Minister of Plantation Industries and Commodities (MPIC) Datuk Zuraida Kamaruddin Zuraida has proposed for Malaysia and Indonesia to proactively pursue their legal recourse filed with the World Trade Organisation (WTO) against the EU’s restrictions on palm oil biodiesel.
“I will ensure we put up an ‘aggressive’ fight against these foreign pressures and provide them with all the relevant evidence. We will show them that Malaysia is not a nation to be fooled around with,” Zuraisa said in a statement on Tuesday, 26 April 2022.
She also seeks to meet the US Customs and Border Protection (CBP) and the European Union (EU) in July to address the forced labour allegations as well as the fallout from withhold release order (WROs) issued by the US CPB to FGV Holdings and Sime Darby Plantation back in 2020.
On a similar note, Malaysia would be represented at the dispute proceeding on the EU’s alleged discrimination against the national palm oil industry from May 8 to 18 to provide another side of the story on the matter.
“It is obviously high time for the palm oil industry to take a more proactive and aggressive stance to dispel baseless claims by powerful competitors who are out there to champion other types of edible vegetable oils.
“It is time for all concerned certification bodies to come forward to defend palm oil, dispelling all the allegations,” she added.
The minister calls for all Malaysians to work together to address the anti-palm oil propaganda by Western countries which, she said, is clearly aimed at bringing down the country’s palm oil industry.
She said that it is notorious that the developed economies are against palm oil in order to protect their soybean trade.
“The European Union (EU) Parliament has voted for palm oil-based biofuels to be banned entirely by 2021. In contrast, other crop-based biofuels will be capped at 7% and enjoy a gradual reduction to 3.8% by 2030,” Zuraida said in the statement.
According to her, the ban is linked to the EU’s belief that oil palm cultivation is responsible for deforestation.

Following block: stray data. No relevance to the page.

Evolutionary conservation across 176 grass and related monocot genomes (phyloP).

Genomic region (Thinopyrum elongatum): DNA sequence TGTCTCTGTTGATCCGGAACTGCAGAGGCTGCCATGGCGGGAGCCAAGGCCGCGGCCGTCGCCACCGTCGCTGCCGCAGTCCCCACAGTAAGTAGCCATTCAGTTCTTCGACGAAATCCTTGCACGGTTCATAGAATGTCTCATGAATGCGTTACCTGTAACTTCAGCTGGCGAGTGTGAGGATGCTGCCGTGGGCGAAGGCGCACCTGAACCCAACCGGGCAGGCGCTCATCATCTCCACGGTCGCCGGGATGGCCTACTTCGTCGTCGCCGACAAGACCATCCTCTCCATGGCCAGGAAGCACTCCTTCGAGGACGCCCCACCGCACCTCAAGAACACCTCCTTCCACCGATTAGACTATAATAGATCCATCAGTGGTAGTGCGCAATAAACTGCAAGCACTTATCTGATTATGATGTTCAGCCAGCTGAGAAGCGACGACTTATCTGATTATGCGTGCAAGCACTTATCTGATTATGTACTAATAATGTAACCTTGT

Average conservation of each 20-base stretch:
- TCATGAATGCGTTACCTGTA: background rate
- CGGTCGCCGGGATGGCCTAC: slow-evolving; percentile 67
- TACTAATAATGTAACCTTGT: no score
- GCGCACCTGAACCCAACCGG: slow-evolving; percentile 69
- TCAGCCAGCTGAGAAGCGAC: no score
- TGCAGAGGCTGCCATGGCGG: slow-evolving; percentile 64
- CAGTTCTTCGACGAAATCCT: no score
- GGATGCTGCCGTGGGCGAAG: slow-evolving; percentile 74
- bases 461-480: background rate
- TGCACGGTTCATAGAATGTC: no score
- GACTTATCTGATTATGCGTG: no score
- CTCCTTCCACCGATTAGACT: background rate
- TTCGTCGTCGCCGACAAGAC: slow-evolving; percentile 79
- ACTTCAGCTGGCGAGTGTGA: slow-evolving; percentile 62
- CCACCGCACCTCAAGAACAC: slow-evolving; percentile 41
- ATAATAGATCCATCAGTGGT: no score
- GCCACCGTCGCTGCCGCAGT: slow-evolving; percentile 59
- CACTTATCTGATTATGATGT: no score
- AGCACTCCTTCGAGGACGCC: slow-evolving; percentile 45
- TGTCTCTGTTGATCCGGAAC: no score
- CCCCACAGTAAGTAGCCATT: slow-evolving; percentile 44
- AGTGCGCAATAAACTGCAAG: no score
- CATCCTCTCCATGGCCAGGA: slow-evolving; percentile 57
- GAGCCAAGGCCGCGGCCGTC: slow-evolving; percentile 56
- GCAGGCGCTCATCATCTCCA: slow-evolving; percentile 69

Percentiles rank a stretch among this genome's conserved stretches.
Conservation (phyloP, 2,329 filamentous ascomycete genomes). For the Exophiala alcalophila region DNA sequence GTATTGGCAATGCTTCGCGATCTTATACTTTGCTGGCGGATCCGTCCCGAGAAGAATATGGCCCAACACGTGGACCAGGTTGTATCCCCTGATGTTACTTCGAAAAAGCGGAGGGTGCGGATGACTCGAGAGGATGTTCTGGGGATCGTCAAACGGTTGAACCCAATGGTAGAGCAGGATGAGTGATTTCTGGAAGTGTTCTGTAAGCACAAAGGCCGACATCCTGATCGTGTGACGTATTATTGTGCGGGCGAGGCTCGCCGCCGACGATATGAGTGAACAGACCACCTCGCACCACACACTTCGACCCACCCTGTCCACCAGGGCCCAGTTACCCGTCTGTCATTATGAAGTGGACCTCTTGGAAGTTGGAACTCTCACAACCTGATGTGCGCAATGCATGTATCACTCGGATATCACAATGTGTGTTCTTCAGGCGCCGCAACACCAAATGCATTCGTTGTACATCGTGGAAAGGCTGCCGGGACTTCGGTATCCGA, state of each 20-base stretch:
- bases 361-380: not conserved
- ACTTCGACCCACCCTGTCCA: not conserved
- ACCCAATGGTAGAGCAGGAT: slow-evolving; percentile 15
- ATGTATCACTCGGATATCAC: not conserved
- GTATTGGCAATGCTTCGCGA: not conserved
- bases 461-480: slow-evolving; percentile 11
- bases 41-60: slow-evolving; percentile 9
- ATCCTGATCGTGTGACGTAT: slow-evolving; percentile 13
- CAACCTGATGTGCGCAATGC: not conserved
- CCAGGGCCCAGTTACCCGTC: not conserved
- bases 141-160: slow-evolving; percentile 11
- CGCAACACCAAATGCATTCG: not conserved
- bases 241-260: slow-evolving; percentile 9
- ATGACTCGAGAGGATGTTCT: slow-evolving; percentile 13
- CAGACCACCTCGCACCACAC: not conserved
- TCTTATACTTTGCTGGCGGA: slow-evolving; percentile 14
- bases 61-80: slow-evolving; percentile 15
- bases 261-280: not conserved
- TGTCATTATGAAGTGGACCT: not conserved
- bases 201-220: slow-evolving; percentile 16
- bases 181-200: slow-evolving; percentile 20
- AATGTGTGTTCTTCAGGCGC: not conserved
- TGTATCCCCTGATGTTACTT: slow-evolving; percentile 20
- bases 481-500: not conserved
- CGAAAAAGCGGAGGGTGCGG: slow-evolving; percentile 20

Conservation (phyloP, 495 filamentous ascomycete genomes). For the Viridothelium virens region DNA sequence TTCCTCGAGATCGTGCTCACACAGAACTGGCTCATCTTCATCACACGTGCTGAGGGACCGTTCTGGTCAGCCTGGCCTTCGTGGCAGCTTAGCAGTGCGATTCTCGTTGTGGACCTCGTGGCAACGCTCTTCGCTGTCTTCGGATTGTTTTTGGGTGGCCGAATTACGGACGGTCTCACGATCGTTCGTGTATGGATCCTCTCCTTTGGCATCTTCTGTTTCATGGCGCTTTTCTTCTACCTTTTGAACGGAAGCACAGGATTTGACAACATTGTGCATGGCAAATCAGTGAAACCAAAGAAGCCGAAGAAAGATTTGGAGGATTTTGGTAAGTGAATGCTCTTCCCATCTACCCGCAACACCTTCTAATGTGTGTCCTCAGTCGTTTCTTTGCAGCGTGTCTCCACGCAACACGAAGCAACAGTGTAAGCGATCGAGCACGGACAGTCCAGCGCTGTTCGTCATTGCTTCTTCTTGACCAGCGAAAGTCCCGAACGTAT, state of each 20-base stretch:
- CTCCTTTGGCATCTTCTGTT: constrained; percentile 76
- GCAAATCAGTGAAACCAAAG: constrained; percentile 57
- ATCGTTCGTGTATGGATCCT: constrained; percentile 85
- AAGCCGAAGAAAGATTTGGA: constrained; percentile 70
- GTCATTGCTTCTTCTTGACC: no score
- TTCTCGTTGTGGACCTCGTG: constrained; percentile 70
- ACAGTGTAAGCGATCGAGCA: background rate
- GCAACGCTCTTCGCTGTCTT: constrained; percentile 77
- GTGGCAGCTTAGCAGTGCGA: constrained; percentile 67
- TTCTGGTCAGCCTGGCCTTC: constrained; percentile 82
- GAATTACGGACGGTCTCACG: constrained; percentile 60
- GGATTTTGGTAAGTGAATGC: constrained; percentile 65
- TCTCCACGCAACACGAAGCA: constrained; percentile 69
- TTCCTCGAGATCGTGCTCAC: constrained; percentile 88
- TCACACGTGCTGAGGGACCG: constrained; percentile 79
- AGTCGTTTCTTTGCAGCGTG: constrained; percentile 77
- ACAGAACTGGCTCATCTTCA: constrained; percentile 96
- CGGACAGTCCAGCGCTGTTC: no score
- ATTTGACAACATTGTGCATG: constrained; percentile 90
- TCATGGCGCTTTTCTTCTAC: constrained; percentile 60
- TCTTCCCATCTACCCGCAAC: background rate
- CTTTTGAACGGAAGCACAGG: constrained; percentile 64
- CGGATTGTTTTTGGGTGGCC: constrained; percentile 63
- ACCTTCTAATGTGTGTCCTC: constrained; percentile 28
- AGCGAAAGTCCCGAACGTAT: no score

She said that the EU’s failure or hesitance to recognize the Malaysian Sustainable Palm Oil standard (MSPO) and Indonesia Sustainable Palm Oil standard (ISPO) is worrisome for both top two global palm oil producers.
“This is ironic, considering Europe only represents 6.4% of the global palm oil market.
“Yet, the cartel-like the Roundtable on Sustainable Palm Oil (RSPO) endeavors to apply pressure from consumers in affluent Western markets on Asian palm oil producers,” she noted.
Moreover, Zuraida said it should come as no surprise if palm oil producers (like Malaysia and Indonesia) regard the EU’s anti-palm oil stance as “crop apartheid” given such behavior re-animated the exploitative, colonial origins of the industry, citing Gambian Centre for Sustainable Palm Oil Studies (CSPO) member Muhammed Magassy.
“While the EU biofuel ban is in place, it simultaneously evokes subtle protectionism by exempting European oilseed products such as rapeseed and sunflower, which require more land, water, and fertilizer than palm oil, from any economic penalty,” she said.
Additionally, the denial of palm oil is already fuelling deep concerns among global industry players as it may influence other major export destinations to follow suit.
Recently, she said that there has been a resurgence of anti-palm oil campaigns even at the school by associating the emergence of oil palm plantations with the disappearance of orangutans.